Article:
This state of affairs has been considered by The independent review into the application of sharia law in England and Wales, Home Department, February 2018 (the ‘Review’). The Review was commissioned to look at the working of Sharia councils which, it explains, are voluntary groups of scholars who offer advice to Muslims on Sharia which is a body of jurisprudence based on ‘a diversity of opinions among jurists’ (p 4). ‘It is important to note that sharia councils are not courts and they should not refer to their members as judges’ (p 4).

 

The Review is a disappointing document. It is only when you have read it that you realise it is designed mostly to look at Muslim ‘divorce’; but it does nothing, for example, to explain how that works alongside, or in contrast to, a Matrimonial Causes Act 1973 (MCA 1973) divorce: that is, a divorce in the English courts. (The Panel members consisted of an academic as chairman, and three lawyers – Anne-Marie Hutchinson QC (Hon), Sam Momtaz QC and Sir Mark Hedley, a retired High Court, Family Division judge; which makes the Review the more disappointing still for how slender it is on law.)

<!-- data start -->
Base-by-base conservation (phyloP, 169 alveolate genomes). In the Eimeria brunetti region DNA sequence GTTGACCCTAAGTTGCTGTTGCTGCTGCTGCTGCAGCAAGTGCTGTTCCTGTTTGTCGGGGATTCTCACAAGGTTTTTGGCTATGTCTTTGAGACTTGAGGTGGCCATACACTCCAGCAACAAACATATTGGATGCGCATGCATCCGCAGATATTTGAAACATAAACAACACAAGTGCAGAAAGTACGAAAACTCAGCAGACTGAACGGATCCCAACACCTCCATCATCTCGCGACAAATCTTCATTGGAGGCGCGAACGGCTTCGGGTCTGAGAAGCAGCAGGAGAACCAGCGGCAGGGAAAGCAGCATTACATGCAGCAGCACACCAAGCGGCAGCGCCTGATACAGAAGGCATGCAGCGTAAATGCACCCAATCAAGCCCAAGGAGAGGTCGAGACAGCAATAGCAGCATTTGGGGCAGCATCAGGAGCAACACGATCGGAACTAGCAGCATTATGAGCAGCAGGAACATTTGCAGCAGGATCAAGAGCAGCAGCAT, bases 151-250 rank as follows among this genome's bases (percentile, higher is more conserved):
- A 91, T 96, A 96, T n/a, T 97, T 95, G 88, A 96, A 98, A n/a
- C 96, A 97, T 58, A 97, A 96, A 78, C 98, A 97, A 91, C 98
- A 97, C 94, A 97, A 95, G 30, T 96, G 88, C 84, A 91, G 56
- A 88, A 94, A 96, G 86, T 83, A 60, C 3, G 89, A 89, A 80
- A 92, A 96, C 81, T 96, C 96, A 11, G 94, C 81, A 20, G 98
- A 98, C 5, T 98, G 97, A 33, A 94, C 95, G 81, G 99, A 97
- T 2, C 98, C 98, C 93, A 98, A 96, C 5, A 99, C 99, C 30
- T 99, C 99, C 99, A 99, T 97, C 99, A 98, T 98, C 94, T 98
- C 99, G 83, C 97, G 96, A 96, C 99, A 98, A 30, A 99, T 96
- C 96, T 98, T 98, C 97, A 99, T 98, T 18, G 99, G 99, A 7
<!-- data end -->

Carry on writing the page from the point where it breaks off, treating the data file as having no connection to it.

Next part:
Most troubling – since the Review is plainly concerned predominantly with the rights of Muslim wives – it does not address the factors alluded to in the second paragraph of this post. It does not tell a reader – who might be an impoverished Muslim woman – what she can do to enforce any rights she might have in English law; and how these operate, if at all, alongside advisory remedies pronounced by the Sharia councils. What happens if financial arrangement agreed by the parties with assistance from their Sharia council: will it be approved on divorce (if the couple are married) by English courts? (Probably not, in the absence of legal advice, and even though a Sharia council has expressed a view.)

 

In a short section entitled ‘2 The relationship between state and religion’ the Review asserts that European Convention 1950 Arts 8, 9 and 11 are engaged to the extent, it suggests, that religious groups generally are registered as charities. The Review does not explain why Sharia councils may – or not? – be public bodies.